Books: Buy or Borrow? (Here’s How I Decide)

I’m a book nerd. I’ve professed my love for the library and my personal (bulging) bookshelves, and today I’m answering a frequent email question: how do I decide when to buy and when to borrow?

It’s a good question. I have a low tolerance for both clutter and bad books, and the books I let into my personal collection have to justify their place. How do I decide which books make the cut?

In my eyes, a book really has to earn its spot in my personal collection. My local library is close, convenient, and well-stocked, so my default setting is set to “borrow.” I can buy later, once I know it’s a keeper. Exceptions are books written by friends (like this one), books written by favorite authors (like this one), and books I’m dying to read but the library doesn’t have.

Here are the questions I ask myself when I’m deciding if a book is worth buying:

1. Is this a book I’ll come back to again and again? I love re-reading favorite books. I like to see them on my shelves. I like to flip through them, lend them out, and push them on my kids.

Examples from my shelves:

A Circle of Quiet, The Happiness Project, Emma

2. Is this a book I want to mark up? Some books are so rich I want to star, underline, and scribble notes in the margins. To mark it up, I need my own copy.

Examples from my shelves:

Walking on Water,Β Bird by Bird, The Great Omission

3. Is this a book I want to have reliable, easy access to? I’ve requested some books from the library so many times I finally decided to buy them. For me, favorite reference books, design books, and cookbooks fall into this category.

Examples from my shelves:

The Well-Trained Mind, Young House Love, The Barefoot Contessa Cookbook, Common Prayer

4. Will this book help my kids become life-long readers? I love the library, but I want to surround my kids with a rich selection of carefully-chosen favorites that live on our shelves. We’ve purchased a fair number of fantastic children’s books with that in mind.

Examples from my shelves:

Anne of Green Gables, Jules Verne, the Little House books

(Paper Gains will help you find books like to give this season or to stock your own bookshelves.)

Books that I’ve recently bought that fulfill these criteria are Happier at Home, Christmas With Anne, Not Your Mother’s Make-Ahead & Freeze Cookbook, and Emily of New Moon.

What’s the last book you bought, and why?

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  1. Oh, I buy. But I buy used. I have a very hard time justifying the price of a new book…unless it’s a gift card and there aren’t any used options. I love our local used bookstore because I can buy and return – usually still at a loss, but at least I’m getting some credit in return. I also try to do a lot of research about a book before taking the plunge to buy, but I’ve still been burned. Such is life.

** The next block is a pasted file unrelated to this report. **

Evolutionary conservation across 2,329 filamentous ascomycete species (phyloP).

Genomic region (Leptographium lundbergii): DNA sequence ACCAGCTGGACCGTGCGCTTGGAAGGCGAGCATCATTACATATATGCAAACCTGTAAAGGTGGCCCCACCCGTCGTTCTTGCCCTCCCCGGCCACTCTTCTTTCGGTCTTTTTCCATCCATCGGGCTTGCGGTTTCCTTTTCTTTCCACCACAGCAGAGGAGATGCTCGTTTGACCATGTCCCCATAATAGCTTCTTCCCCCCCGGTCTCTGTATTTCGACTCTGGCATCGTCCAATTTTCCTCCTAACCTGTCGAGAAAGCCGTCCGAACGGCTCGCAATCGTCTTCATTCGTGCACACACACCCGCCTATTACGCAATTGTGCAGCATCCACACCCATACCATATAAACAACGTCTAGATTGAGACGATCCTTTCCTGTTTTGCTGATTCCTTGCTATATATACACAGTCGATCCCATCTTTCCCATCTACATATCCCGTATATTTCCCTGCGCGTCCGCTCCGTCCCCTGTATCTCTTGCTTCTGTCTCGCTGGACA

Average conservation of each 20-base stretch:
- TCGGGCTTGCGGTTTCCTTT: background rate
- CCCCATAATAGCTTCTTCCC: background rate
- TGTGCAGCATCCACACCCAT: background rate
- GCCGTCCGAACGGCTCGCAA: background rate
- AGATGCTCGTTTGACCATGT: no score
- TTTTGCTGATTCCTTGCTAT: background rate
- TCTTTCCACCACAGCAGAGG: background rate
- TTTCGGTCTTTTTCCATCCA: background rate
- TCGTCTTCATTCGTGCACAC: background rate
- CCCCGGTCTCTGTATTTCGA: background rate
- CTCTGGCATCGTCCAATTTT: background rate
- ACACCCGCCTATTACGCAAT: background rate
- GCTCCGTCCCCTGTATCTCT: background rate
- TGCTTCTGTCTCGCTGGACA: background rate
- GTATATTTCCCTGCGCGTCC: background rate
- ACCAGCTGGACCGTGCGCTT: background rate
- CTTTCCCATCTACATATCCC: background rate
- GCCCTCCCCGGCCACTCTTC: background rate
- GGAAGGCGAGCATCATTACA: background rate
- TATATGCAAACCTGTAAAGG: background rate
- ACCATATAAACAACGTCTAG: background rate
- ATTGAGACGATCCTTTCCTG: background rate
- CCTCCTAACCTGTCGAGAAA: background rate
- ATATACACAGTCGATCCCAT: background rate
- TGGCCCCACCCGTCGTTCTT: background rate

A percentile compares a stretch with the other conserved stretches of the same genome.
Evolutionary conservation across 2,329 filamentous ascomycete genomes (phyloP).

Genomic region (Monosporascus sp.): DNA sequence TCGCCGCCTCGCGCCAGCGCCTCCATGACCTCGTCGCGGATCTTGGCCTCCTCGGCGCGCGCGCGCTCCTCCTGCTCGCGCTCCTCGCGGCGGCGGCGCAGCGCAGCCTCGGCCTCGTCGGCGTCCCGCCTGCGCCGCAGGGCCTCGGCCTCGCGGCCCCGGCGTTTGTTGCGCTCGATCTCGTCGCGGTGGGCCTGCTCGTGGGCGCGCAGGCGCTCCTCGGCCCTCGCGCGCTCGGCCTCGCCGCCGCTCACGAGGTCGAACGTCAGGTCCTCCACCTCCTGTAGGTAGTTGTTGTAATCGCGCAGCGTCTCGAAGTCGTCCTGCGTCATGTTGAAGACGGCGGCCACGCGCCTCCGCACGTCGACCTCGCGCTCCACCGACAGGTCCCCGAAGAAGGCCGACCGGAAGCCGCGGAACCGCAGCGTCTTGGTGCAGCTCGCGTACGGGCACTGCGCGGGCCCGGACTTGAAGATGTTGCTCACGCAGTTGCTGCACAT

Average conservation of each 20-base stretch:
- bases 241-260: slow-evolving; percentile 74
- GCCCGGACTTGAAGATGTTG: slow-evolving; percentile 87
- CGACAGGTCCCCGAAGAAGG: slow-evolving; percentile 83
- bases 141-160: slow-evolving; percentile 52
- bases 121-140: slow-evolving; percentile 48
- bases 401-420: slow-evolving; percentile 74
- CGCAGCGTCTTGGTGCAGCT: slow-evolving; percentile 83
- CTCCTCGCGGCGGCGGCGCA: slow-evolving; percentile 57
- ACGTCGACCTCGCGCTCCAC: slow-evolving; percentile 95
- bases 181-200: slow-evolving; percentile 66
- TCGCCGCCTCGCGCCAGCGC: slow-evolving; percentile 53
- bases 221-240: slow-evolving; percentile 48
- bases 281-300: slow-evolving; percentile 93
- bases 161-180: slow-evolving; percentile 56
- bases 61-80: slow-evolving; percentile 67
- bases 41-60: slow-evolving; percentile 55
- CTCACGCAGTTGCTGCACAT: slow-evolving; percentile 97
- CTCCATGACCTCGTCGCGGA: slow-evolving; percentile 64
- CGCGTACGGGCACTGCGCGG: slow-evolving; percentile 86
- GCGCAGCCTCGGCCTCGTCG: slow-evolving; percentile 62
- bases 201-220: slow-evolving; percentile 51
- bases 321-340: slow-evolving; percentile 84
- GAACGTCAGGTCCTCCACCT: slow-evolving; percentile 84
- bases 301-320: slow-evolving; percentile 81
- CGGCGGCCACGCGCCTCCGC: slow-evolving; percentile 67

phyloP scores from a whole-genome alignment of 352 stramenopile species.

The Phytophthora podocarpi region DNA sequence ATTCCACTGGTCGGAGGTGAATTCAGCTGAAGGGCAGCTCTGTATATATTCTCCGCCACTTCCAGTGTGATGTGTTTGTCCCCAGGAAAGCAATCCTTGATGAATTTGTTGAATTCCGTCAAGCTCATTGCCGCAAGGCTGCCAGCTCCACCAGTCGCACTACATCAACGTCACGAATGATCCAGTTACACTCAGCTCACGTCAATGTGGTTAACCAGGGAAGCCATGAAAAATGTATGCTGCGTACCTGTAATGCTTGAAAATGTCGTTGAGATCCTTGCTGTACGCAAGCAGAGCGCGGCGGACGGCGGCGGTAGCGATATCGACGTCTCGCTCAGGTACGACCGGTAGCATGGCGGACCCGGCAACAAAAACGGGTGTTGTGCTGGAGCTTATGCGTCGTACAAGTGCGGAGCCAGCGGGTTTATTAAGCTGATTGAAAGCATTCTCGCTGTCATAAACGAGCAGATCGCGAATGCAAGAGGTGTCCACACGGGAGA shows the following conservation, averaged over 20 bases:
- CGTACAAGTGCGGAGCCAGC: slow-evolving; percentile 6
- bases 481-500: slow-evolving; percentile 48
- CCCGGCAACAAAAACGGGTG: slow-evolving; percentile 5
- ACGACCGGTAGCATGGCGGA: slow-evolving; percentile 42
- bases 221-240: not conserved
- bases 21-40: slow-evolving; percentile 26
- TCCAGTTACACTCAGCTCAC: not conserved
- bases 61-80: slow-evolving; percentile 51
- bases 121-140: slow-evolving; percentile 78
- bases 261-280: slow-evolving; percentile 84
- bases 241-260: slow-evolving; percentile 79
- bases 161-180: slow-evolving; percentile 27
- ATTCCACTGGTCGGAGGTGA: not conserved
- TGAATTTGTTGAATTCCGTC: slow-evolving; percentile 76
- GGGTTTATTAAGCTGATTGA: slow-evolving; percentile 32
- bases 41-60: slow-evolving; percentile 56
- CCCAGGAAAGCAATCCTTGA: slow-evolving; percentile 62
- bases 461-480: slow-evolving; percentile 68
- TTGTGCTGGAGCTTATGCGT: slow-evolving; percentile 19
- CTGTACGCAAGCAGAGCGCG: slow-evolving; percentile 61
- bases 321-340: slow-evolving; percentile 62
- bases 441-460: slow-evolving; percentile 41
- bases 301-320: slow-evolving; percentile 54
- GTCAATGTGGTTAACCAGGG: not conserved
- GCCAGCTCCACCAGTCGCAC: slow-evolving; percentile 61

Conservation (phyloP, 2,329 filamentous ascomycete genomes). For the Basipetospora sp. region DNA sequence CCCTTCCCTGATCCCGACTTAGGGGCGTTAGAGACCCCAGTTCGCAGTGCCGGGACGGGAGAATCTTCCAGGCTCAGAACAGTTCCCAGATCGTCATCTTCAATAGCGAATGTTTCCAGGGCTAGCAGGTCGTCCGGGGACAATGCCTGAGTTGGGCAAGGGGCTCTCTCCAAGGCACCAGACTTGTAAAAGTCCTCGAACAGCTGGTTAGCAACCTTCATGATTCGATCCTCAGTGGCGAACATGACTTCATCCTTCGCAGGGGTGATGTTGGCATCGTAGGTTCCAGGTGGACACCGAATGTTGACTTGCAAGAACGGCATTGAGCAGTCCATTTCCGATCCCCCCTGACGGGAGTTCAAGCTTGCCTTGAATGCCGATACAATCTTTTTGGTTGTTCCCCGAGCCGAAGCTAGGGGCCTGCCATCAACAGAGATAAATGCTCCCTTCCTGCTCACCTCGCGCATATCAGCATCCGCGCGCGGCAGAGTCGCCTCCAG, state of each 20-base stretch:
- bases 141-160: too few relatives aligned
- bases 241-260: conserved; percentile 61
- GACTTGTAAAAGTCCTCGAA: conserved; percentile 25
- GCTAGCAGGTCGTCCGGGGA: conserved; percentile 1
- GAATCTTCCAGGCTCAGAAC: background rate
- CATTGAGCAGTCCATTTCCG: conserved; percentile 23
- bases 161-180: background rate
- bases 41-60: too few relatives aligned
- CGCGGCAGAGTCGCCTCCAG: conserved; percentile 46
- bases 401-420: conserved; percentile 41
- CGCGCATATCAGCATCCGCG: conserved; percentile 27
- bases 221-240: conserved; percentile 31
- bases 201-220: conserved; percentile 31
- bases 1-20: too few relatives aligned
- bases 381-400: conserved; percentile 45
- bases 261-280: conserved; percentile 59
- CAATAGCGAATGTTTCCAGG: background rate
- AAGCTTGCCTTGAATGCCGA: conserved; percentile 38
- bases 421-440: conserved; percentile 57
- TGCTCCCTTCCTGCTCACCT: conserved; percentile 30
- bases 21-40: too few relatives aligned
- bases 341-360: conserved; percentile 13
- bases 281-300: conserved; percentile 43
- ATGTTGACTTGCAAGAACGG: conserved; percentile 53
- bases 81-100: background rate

2. I tend to buy theological books but borrow novels. Most of the time I write in the theological books.

    I haven’t bought a new book for myself in some time, though, because of the different blogging for books-type programs I have joined.

    You could add another dimension to this too–which books do you buy an actual copy of and which do you buy on Kindle? My answer–all my Kindle books are ones that I’ve gotten for free, plus all the ones my mother has bought on Kindle [I have her old one and am not deactivating it until I read what I want of her books πŸ™‚ ]

    • Anne says:

      That’s so true! As a general rule, I like reading novels and narrative non-fiction on my Kindle, but some books were made for browsing…and those belong on real paper, preferably hardcover.

  3. Jillian Kay says:

    I borrow (or buy used and quickly send back) any thing I want to read. I buy anything I want to reference (like cook books and crochet books).

    For kids books I do a mixture of both.

  4. Jamie says:

    Being given a Kindle for my birthday has completely changed the buy/borrow equation for me. I try to never buy books I haven’t already read unless it’s impossible to beg/borrow a copy anywhere. I always buy used if it all possible.

    My rule for buying a book is that it’s worth owning a copy if it’s something I need/want regular access to for reference purposes or something I’d be extremely sorry not to have in the event a Zombie apocalypse prevented me from every borrowing a book again. πŸ™‚

  5. Corrie Anne says:

    I just started buying books again this year! I moved around soooo much in the last few times, and several times with only two suitcases. It wasn’t really an option! Now that we’re in a house, I’ve been buying a few books a month that I’ve been wanting forever. And I live close to a library again too! Hooray!

  6. HopefulLeigh says:

    Great suggestions/questions, Anne. We are completely in sync. I buy a fair amount of books but I borrow way more from the library than I buy. There’s no way I could support my book reading habit otherwise!